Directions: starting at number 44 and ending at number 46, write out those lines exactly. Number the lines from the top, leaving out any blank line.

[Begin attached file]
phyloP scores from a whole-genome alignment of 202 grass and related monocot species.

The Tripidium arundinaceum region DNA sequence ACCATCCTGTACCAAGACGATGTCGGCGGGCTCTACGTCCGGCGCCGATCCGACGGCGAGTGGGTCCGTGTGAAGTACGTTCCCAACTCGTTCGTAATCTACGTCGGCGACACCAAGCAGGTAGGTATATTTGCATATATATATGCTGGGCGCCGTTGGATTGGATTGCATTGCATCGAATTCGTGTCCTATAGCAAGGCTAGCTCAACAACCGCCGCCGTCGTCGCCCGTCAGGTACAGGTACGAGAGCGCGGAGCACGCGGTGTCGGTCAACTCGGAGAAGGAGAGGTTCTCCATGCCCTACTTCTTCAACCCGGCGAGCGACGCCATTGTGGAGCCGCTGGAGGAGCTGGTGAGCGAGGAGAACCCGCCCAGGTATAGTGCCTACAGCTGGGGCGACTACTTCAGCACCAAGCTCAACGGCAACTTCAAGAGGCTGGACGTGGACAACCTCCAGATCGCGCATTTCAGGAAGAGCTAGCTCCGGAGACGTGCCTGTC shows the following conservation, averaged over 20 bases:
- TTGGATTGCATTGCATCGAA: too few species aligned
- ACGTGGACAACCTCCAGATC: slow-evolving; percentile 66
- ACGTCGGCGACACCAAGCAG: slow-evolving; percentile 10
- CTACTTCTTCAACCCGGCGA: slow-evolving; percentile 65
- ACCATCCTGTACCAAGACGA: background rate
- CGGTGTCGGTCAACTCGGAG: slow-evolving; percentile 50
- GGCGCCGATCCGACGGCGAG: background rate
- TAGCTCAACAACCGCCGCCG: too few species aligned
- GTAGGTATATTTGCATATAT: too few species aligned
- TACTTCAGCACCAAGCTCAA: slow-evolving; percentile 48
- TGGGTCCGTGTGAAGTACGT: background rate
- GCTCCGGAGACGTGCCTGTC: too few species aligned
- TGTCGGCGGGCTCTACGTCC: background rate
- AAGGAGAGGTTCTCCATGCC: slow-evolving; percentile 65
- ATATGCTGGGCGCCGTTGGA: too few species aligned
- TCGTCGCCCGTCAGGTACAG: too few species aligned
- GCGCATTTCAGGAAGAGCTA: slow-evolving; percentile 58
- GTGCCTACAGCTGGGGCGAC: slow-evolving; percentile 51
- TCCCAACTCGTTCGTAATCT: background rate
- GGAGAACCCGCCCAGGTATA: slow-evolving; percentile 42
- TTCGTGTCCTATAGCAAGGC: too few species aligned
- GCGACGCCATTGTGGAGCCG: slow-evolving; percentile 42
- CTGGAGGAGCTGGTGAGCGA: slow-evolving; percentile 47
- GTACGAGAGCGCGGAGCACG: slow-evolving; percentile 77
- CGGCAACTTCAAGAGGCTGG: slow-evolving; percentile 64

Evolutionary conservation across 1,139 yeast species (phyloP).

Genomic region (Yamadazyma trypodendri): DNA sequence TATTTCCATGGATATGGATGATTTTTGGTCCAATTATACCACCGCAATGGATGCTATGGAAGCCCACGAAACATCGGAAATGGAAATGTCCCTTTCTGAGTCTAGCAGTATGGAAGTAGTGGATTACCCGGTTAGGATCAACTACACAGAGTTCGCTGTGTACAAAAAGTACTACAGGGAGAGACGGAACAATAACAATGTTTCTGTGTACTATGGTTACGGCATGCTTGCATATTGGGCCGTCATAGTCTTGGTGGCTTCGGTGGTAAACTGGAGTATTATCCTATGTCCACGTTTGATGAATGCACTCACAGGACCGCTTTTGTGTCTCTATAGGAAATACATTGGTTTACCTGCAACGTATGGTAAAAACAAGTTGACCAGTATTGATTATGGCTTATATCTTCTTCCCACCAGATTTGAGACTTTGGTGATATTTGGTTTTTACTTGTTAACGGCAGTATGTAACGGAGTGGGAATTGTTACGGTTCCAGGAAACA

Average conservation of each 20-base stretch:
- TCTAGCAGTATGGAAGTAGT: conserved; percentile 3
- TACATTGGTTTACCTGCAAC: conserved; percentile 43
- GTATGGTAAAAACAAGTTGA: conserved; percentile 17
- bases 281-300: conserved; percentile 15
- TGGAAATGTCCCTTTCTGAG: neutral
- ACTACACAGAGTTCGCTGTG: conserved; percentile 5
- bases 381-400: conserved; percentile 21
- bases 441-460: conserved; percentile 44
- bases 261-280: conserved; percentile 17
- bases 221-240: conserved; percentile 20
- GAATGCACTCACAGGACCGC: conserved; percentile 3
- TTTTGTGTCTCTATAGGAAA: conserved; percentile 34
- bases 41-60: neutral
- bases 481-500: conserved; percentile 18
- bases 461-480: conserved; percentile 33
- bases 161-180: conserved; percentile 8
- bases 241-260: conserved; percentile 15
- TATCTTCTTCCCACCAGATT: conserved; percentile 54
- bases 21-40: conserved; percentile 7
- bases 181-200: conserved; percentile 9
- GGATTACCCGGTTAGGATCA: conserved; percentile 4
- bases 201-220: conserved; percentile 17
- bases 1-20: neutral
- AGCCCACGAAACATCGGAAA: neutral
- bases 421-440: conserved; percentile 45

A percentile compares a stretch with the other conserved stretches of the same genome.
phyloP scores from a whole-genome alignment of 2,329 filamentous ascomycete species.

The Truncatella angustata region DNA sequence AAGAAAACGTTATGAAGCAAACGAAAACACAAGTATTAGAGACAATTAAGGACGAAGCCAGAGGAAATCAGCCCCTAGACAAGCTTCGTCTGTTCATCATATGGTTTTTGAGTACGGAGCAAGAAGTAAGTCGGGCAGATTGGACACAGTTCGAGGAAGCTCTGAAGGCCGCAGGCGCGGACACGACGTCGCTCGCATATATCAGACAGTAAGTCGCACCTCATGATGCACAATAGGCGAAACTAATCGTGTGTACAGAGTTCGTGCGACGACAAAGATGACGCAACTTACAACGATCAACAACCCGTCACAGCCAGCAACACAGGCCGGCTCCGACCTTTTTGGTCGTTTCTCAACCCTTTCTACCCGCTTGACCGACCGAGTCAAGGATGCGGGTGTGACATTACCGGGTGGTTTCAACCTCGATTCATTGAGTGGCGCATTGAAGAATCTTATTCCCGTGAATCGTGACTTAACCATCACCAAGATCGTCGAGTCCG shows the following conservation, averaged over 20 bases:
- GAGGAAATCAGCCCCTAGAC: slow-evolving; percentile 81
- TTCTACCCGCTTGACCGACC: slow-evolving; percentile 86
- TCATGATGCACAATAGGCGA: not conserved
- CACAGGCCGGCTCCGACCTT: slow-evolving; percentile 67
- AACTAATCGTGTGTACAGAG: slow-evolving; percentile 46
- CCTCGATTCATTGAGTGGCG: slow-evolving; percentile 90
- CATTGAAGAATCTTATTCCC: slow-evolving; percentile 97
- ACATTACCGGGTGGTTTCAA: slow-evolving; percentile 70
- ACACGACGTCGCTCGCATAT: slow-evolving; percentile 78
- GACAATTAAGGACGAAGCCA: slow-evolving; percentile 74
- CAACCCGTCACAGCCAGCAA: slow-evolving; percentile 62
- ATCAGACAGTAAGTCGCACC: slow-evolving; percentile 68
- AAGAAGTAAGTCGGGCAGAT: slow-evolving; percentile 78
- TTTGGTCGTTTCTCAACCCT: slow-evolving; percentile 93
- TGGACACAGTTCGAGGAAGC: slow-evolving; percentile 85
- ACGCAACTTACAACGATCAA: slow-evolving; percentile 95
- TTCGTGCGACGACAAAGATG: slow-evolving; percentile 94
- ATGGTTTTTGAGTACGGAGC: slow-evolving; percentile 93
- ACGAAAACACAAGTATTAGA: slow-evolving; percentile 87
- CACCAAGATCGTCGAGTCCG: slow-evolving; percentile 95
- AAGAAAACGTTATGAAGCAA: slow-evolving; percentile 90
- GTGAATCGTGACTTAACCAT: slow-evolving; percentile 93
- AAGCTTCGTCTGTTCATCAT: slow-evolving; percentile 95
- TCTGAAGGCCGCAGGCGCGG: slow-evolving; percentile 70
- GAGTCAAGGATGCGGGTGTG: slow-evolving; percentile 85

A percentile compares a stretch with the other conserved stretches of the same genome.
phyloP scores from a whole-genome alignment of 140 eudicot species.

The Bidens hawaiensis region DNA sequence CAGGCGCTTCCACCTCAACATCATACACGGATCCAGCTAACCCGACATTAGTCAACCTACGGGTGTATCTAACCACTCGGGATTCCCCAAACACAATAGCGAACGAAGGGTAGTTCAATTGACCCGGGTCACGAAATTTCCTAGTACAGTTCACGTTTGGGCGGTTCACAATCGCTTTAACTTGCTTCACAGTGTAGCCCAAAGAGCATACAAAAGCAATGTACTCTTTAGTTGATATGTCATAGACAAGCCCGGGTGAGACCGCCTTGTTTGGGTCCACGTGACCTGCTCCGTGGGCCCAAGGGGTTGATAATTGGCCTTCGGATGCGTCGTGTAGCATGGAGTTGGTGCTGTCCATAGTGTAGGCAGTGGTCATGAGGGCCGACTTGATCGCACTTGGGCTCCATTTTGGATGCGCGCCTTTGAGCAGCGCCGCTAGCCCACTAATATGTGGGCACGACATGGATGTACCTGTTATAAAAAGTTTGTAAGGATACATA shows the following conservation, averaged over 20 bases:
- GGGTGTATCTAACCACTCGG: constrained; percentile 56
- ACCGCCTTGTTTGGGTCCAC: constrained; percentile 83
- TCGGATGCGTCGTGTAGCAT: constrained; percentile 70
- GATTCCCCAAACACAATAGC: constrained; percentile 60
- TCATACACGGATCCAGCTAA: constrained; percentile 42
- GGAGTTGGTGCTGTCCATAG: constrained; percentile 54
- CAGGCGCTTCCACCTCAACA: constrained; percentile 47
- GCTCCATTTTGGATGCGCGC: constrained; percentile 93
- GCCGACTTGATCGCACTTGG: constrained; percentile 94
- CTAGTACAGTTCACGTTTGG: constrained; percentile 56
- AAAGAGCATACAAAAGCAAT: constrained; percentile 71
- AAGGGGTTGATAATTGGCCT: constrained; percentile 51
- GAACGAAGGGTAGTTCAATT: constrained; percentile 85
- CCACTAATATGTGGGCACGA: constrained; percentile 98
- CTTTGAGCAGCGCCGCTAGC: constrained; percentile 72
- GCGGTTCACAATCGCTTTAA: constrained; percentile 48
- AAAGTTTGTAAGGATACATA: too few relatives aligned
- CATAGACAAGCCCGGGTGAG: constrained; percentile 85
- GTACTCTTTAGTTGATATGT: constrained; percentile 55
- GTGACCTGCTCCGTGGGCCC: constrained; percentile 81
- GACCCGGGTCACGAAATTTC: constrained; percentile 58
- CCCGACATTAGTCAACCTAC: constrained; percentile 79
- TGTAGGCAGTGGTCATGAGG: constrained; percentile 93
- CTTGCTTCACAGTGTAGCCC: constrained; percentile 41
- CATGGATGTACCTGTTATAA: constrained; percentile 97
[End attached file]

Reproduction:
- bases 481-500: conserved; percentile 18
- bases 461-480: conserved; percentile 33
- bases 161-180: conserved; percentile 8